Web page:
'Joy' Director David O. Russell: "Going Through Blood and Guts of Your Life Makes You More Human"
"There's no greater inspiration you can give somebody than to underestimate them."
"I love writing," director David O. Russell says of screenwriting during The Hollywood Reporter's Director Roundtable. He says his scripts are "novelistic, they have many worlds in them. I think many good movies have many movies within them."
His latest film, Joy, is the third time he has worked with actress Jennifer Lawrence (also with Bradley Cooper and Robert De Niro). Of his collaboration with Lawrence, Russell says, "We have to agree and be excited about it mutually. This was ambitious because Jennifer goes from 10 years old (she's played by another actress) to 45 years old. That's a life span thing for me, and you have many generations of women."
He raves about working with actresses Diane Ladd and Isabella Rossellini, whom he calls "two great actresses I've always wanted to work with, amazing people who have a history personally of working with De Niro." But working with Lawrence is something unique for Russell. "With Jennifer, we first talk about, 'Well, how is this different? Why would this be something we've never done before?' " he says.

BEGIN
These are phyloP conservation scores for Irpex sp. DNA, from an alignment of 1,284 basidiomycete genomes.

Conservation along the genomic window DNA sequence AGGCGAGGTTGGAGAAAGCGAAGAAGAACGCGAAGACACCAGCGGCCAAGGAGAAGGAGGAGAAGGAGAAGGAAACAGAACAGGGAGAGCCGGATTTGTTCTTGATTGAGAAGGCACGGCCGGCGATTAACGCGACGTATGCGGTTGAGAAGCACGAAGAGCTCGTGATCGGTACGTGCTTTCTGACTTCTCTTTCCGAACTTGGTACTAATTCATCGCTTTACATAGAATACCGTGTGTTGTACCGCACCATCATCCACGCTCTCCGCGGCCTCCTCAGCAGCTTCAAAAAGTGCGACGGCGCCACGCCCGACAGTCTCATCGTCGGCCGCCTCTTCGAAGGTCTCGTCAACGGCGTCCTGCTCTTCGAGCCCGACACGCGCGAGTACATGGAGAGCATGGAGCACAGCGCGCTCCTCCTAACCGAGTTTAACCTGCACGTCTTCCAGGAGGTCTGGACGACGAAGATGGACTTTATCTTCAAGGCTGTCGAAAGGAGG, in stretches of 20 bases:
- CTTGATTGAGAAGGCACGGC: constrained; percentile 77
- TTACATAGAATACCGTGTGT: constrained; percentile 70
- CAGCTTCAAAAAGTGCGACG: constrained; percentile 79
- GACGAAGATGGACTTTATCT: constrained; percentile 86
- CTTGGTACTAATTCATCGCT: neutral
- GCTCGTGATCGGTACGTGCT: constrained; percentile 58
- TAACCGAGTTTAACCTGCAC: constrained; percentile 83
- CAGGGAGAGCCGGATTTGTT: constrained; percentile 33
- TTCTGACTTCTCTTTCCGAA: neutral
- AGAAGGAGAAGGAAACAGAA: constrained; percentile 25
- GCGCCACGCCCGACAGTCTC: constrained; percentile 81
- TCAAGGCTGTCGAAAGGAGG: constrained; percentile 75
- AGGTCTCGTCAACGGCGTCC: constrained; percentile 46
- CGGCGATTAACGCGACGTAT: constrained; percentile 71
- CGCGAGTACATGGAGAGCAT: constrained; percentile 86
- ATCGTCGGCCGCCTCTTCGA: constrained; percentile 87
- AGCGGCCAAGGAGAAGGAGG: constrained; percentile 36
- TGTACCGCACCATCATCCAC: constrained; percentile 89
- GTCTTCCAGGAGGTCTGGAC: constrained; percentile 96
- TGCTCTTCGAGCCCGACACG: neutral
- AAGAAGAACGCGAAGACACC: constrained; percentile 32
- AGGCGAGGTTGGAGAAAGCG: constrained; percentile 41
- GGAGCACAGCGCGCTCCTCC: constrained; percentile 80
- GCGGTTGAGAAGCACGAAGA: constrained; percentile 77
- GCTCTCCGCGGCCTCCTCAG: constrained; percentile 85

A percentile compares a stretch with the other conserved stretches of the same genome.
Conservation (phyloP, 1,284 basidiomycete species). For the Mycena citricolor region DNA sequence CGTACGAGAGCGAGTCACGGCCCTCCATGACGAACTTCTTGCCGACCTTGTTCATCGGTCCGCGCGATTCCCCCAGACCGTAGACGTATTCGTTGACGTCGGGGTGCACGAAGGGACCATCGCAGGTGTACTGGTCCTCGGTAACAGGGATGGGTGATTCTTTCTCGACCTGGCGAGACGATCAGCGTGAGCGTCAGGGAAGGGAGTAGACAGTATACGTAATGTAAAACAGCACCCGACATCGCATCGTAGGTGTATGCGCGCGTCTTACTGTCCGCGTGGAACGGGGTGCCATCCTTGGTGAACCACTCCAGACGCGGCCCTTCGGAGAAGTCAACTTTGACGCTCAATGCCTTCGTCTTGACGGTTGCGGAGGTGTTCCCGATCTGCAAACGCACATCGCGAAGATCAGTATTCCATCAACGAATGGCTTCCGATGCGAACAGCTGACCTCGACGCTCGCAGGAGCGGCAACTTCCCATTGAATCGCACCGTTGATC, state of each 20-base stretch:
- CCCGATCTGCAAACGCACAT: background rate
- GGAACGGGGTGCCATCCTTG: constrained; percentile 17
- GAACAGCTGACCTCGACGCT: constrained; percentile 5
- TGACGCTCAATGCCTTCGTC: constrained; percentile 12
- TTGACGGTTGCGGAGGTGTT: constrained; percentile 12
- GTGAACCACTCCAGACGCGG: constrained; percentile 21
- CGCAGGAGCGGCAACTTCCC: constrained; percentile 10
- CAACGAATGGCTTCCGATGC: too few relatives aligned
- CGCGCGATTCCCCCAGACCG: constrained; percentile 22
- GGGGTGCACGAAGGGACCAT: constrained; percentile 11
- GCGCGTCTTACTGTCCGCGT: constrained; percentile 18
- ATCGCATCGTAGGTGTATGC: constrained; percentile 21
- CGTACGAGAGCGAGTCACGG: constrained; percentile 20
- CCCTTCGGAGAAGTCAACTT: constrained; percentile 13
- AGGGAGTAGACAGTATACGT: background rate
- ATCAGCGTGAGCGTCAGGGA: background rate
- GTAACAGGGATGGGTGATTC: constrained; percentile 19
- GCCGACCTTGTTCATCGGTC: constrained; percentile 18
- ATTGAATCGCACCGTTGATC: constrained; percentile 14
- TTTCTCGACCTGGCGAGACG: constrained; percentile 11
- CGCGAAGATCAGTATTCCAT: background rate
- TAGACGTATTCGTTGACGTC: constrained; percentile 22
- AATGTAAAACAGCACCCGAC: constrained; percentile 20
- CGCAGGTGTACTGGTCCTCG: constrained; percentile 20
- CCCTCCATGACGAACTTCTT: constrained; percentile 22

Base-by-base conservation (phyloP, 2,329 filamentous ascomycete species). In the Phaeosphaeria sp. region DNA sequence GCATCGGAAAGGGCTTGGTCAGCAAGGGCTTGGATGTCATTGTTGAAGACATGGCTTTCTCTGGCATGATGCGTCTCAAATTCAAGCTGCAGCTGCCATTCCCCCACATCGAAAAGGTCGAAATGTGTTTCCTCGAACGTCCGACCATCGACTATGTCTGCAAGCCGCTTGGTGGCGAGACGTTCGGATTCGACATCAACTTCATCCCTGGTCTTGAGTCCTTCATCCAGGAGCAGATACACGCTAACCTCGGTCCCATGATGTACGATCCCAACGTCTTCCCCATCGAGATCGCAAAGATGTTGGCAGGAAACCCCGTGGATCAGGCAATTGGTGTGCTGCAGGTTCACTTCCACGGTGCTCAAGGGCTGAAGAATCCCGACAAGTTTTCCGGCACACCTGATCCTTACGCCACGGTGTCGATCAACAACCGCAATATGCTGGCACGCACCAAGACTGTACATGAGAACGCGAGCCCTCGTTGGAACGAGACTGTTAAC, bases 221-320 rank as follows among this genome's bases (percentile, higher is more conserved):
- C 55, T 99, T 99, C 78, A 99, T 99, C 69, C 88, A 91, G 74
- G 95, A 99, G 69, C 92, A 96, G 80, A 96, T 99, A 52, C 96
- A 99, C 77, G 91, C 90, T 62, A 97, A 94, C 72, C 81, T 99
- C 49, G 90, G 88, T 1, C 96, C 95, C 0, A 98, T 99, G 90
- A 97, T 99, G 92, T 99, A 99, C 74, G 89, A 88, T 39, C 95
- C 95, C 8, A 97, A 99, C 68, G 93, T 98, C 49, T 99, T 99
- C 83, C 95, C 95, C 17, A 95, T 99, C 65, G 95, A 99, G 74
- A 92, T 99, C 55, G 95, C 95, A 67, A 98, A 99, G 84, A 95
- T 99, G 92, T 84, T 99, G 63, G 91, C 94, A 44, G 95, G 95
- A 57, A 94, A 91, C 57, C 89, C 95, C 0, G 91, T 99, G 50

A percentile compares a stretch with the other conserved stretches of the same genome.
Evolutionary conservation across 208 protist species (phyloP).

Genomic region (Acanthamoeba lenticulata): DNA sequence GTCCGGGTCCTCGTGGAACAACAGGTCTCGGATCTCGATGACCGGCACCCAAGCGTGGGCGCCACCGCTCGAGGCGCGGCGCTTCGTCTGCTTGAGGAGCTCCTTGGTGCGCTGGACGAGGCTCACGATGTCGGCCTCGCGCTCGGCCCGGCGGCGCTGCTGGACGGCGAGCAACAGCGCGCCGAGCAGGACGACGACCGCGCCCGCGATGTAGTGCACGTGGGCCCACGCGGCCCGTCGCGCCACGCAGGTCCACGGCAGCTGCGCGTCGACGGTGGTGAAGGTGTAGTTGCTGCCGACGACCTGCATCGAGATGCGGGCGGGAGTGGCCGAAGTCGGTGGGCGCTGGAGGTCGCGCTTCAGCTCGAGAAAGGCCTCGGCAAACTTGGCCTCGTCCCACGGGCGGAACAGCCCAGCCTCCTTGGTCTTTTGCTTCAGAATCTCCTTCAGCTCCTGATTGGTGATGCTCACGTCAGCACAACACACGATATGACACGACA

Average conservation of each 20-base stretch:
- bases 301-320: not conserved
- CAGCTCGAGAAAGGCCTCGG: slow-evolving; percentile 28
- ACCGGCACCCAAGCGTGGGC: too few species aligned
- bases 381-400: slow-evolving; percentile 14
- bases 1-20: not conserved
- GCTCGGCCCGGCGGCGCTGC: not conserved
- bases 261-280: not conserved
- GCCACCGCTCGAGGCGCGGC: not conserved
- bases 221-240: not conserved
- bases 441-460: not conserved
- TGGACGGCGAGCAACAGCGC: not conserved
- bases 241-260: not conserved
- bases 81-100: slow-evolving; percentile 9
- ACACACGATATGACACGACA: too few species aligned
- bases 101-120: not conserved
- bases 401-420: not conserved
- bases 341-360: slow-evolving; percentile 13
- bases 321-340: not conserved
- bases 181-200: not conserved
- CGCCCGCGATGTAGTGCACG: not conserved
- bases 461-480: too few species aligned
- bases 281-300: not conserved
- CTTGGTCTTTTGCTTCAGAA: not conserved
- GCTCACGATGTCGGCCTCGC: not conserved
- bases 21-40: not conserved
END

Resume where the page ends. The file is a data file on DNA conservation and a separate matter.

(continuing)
"She never played a 45-year-old woman, she never played someone at 27 who married a Latin singer who had it fall apart. I never saw the best divorced couple in America. What is that?"
He touches upon the theme of a soap opera throughout the film, asking, "Is soap opera trash? No, Anna Karenina's a soap opera. She, when she loses the guy, she throws herself on the train tracks, but Joy, the real Joy or this Joy, she keeps going, and the guy becomes her best friend. I haven't seen that movie. And he works for her. To this day."
He talks about how overcoming personal struggles makes you a better human and a better artist, saying, "There's no greater inspiration you can give somebody than to underestimate them," noting the path of novelist J.D. Salinger. He "wanted to be a great writer, and he was a 25-year-old kid on Park Avenue who had a great voice, but it wasn't until he landed on D-Day and had trauma, just eviscerating trauma, and he met Hemingway in Paris who said to him, 'I think you got a good voice, kid.' "
"That meant everything to him," continues Russell. "Holden Caulfield is a fractured war veteran. I never understood that. With gray hair, he's not just an adolescent. But there's a fractured war veteran that's in all of us that endures what we go through in life, and the more you go through, the blood and guts of your life and get humbled, which I got humbled, it's a good thing. It makes you more human. It makes you love more stories. You're more open to humanity, whether it's a working-class person running a metal garage or someone who's going to do something beautiful and sing, it's just, you got to find the grit of it."
The full Director Roundtable will air on Close Up With The Hollywood Reporter on Sunday, Jan. 3, at 11 a.m. ET on SundanceTV.
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